There are several discussions that are happening in this country: One of them is what it means to be an American. This discussion is not limited just to the United States, but it is happening throughout the Western Hemisphere. Through my participation in the Washington Model Organization of American States (WMOAS) for two years, I have begun to discover how different the definitions of the term 'American', and what it means to be one, are. For many people who live in the United States, 'American' is synonymous with 'citizen of the United States.' However, it is much more complex than that.
When we ask the question, "What does it mean to be an American?", we must be wary of a deceptive trap. Generally, we assume that there is a single answer to this question. We usually limit ourselves to some form of binary construction that defines one person as an American and somebody else as 'non-American', with specific criteria for both categories. The dangers of this type of construction are numerous, but Jacques Derrida, the famous French post-structuralist philosopher, argued it best. We are not bound by a single structure of understanding.
Once that can of worms is opened, new possibilities emerge, new possibilities that must contribute to this national and Hemispheric conversation if comprehensive immigration reform will happen. Participating in WMOAS afforded me the opportunity to meet people from across the Hemisphere -- from Maria, my friend from Colombia who sends me new music regularly -- to Natalia, who has lived in Brazil, Venezuela, Thailand, Costa Rica, and is now studying in the United States. Without these friends I never would have learned their stories, their cultures, and their human experiences.
These human experiences are stories which we all can share and relate to. It is the human aspect of cultural understanding that is being drowned out in the conversation -- both on Capitol Hill and around our dinner tables. In this time of Hemispheric transition, cultural understanding and respect is more critical than ever. It is easy to forget these values when engaged in political discussions, and even easier to forget when certain news networks and pundits make the conversation as uncivil as possible.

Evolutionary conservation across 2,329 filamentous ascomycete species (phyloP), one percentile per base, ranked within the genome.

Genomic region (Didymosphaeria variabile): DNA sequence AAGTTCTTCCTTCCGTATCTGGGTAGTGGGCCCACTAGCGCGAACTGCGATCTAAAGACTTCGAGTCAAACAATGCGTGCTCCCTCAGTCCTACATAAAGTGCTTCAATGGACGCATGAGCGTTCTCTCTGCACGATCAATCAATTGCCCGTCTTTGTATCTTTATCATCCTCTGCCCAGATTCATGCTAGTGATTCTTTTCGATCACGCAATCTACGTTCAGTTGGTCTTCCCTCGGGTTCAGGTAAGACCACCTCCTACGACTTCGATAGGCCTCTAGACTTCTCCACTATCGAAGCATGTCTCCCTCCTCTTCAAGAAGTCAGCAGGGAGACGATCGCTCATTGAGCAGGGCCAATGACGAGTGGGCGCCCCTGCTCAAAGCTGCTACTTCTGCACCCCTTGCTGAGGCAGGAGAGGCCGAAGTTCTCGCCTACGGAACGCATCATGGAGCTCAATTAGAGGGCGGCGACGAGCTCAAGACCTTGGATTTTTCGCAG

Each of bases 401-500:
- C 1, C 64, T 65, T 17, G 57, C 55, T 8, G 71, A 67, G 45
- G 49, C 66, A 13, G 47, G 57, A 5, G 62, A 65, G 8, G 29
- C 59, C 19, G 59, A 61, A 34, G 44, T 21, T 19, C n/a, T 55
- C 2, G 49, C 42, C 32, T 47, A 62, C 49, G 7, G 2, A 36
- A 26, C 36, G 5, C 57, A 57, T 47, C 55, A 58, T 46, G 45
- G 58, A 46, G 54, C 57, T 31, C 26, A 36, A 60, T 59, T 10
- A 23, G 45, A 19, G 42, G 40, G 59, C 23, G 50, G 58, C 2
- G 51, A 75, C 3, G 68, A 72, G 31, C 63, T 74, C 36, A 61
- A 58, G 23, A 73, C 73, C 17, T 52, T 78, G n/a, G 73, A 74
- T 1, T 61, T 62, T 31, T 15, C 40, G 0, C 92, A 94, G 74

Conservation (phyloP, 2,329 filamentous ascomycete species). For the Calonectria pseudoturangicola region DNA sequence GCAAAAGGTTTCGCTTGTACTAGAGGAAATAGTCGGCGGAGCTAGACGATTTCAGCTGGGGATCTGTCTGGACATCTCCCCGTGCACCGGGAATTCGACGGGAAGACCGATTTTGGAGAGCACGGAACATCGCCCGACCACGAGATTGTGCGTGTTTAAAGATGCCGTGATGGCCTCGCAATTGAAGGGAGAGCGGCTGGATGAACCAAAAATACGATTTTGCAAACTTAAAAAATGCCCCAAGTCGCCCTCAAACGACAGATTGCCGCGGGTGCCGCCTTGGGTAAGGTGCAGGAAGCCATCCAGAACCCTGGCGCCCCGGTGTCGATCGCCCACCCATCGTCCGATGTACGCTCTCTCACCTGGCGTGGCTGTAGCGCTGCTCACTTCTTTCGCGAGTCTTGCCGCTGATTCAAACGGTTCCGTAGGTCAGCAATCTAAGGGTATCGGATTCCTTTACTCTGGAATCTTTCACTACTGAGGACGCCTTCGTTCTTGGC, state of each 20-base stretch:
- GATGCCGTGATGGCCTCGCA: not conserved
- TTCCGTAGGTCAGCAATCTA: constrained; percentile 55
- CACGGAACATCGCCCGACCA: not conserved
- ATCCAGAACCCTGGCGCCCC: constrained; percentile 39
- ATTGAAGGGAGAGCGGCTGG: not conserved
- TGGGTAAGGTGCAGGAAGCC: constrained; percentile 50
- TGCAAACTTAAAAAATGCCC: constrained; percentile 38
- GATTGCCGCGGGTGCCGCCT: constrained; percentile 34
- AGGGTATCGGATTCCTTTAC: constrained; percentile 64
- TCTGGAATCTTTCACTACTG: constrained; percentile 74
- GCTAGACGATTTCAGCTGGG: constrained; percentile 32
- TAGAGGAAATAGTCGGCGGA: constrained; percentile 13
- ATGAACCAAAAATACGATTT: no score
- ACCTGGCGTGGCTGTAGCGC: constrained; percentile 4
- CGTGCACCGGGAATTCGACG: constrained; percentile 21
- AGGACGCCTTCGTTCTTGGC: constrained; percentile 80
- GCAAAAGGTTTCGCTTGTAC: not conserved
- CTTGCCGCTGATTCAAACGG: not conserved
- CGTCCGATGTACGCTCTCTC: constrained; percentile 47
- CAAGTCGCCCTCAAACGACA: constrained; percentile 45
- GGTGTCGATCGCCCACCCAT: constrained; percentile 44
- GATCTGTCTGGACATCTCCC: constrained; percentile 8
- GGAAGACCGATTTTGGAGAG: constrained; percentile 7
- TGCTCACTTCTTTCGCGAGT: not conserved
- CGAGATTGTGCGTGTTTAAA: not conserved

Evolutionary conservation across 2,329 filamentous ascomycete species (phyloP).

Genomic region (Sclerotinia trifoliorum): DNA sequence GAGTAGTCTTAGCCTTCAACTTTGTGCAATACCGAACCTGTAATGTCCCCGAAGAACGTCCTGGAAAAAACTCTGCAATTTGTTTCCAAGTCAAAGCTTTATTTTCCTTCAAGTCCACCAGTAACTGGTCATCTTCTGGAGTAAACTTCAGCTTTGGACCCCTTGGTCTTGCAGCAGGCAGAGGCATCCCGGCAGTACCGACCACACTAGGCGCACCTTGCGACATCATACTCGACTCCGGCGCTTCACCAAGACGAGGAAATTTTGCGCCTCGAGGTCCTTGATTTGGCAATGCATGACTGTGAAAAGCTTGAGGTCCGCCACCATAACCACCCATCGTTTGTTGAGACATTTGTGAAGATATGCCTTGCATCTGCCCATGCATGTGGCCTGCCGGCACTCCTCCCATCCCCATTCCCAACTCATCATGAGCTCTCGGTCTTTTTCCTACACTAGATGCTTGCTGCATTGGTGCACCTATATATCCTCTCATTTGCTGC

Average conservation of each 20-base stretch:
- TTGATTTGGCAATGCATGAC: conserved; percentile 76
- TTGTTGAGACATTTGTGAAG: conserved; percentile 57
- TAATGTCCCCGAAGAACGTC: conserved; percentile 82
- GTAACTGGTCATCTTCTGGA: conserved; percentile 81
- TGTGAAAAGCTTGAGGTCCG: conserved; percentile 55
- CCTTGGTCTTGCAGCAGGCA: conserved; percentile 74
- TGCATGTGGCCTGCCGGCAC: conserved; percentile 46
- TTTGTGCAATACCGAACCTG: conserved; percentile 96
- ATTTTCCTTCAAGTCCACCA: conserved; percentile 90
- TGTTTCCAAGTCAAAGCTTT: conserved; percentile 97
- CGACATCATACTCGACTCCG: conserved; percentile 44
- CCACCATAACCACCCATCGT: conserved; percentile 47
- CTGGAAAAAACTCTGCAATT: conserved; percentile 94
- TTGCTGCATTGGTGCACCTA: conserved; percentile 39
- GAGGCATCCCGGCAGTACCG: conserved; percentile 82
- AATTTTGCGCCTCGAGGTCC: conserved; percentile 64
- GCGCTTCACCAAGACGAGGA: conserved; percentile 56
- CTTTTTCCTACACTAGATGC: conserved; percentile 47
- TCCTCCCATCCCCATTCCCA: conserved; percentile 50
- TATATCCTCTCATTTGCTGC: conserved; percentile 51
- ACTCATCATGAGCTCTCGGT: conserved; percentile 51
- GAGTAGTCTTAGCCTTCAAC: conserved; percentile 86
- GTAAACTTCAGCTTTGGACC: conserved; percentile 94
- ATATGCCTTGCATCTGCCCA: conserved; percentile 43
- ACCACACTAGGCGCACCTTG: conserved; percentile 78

I freely admit that I don't know the answer to a solution for comprehensive immigration reform. I am confident in two things: First, that the current immigration system is broken, and second, that the best way towards a solution is to have an open dialogue. We must have an open dialogue between ourselves, at our dinner tables, at Little League games, in the hair salon, and in our campus dining halls. If such a dialogue cannot happen, then immigration reform is doomed to fail before it begins.
This is not an appeal to sympathy for some sort of blanket 'amnesty' policy. It is an appeal to reason, to remember that we are all human, that we all have unique cultural experiences. It is an appeal that no matter your stance on immigration reform, that you not give into ad hominem attacks and xenophobic rhetoric. It is an appeal to civility, to a commitment to the conversation.
Both WMOAS and my friends have taught me what it really means to be an American -- both as a citizen of the United States, and as a citizen of the Hemisphere -- and for that I am forever grateful, and it is exactly why I am proud to be an American.